Caveat: I am shooting from the hip here and as I *don't* have experience with PKMs, and ignoring your specific request for a closed-form solution. Oh, well.
My experience in solving nonlinear multivariable problems is primarily with ordinary Levenbeg-Marquardt style approaches. In these methods the iteration is to (1) linearize the problem at the current approximate solution, (2) solve the linear problem (can be a direct Gaussian reduction of the matrix in many cases) producing a new approximate solution, (3) rinse and repeat.
My suggestion is to investigate whether the linearization needs to be done very often in your application. If you are working in a moderately-linear region of parameter space (e.g. *not* near gimbal lock of a rotary system) then a single linear model might serve with adequate accuracy for hundreds or thousands of cycles. A separate task could be updating the linear model parameters on a millisecond time scale; depending on how fast your PKM is moving, that might be adequate.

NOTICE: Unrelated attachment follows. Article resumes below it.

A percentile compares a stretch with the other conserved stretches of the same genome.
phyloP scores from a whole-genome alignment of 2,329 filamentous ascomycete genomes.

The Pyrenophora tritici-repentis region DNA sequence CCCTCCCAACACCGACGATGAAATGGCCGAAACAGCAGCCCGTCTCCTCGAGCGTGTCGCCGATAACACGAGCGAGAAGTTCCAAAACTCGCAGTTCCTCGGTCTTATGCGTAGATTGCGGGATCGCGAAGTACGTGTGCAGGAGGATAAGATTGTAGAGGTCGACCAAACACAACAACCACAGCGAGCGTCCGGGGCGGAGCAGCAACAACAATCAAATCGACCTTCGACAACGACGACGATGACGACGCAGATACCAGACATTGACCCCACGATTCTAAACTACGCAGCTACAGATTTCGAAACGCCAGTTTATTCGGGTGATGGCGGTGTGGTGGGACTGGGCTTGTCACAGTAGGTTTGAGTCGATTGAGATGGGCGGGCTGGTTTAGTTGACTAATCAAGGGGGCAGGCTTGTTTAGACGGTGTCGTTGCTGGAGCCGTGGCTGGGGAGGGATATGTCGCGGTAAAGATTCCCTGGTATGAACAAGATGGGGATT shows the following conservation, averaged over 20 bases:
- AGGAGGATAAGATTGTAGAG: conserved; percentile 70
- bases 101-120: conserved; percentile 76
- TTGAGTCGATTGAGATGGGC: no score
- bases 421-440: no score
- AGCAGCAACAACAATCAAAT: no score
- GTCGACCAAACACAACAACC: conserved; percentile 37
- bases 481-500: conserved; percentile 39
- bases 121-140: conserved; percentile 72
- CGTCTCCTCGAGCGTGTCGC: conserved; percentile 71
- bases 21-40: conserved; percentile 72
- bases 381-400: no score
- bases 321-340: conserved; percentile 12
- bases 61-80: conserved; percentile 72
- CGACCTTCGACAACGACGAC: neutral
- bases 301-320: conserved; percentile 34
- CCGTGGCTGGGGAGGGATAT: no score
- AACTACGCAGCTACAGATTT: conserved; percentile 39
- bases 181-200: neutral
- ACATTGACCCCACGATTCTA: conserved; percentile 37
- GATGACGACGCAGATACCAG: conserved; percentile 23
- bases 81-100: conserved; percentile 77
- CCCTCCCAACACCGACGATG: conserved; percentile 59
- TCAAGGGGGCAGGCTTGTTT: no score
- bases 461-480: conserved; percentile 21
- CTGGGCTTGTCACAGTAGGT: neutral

Can you share any more information about the application, e.g. how many degrees of freedom?
On Sun, Mar 3, 2013 at 11:52 PM, Pete Miles <robots@...>
Anyone here have any experience in solving Parallel
Kinematic Mechanisms? Stewart Platforms are one example of a PKM
I am working on a different type of a mechanism where I
need to drive the computation time to solving the system to less than 1us.
Dr Dan Zang, author of Parallel Kinematic Machine Tools tells me that the
inverse models of PKMs are not itereated but generally have closed form
solutions. The mechanism I am working on, I have yet to find a closed form
solution. I am wondering if there are methods do determin based on the
number of unknowns verses the number of drive motors and linkages if there is a
possible closed form solution verses an iteration requirement.
The papers I have been reading on solving techniques have
been based on mapping techniques and clever math techiques. But they
generally ignore the topic of pure computational time to solve the
Solving the models, is not the issues here. Its the
computational time needed to solve them. Iteration techniques work, and
work well, but they take too long when compared to direct closed form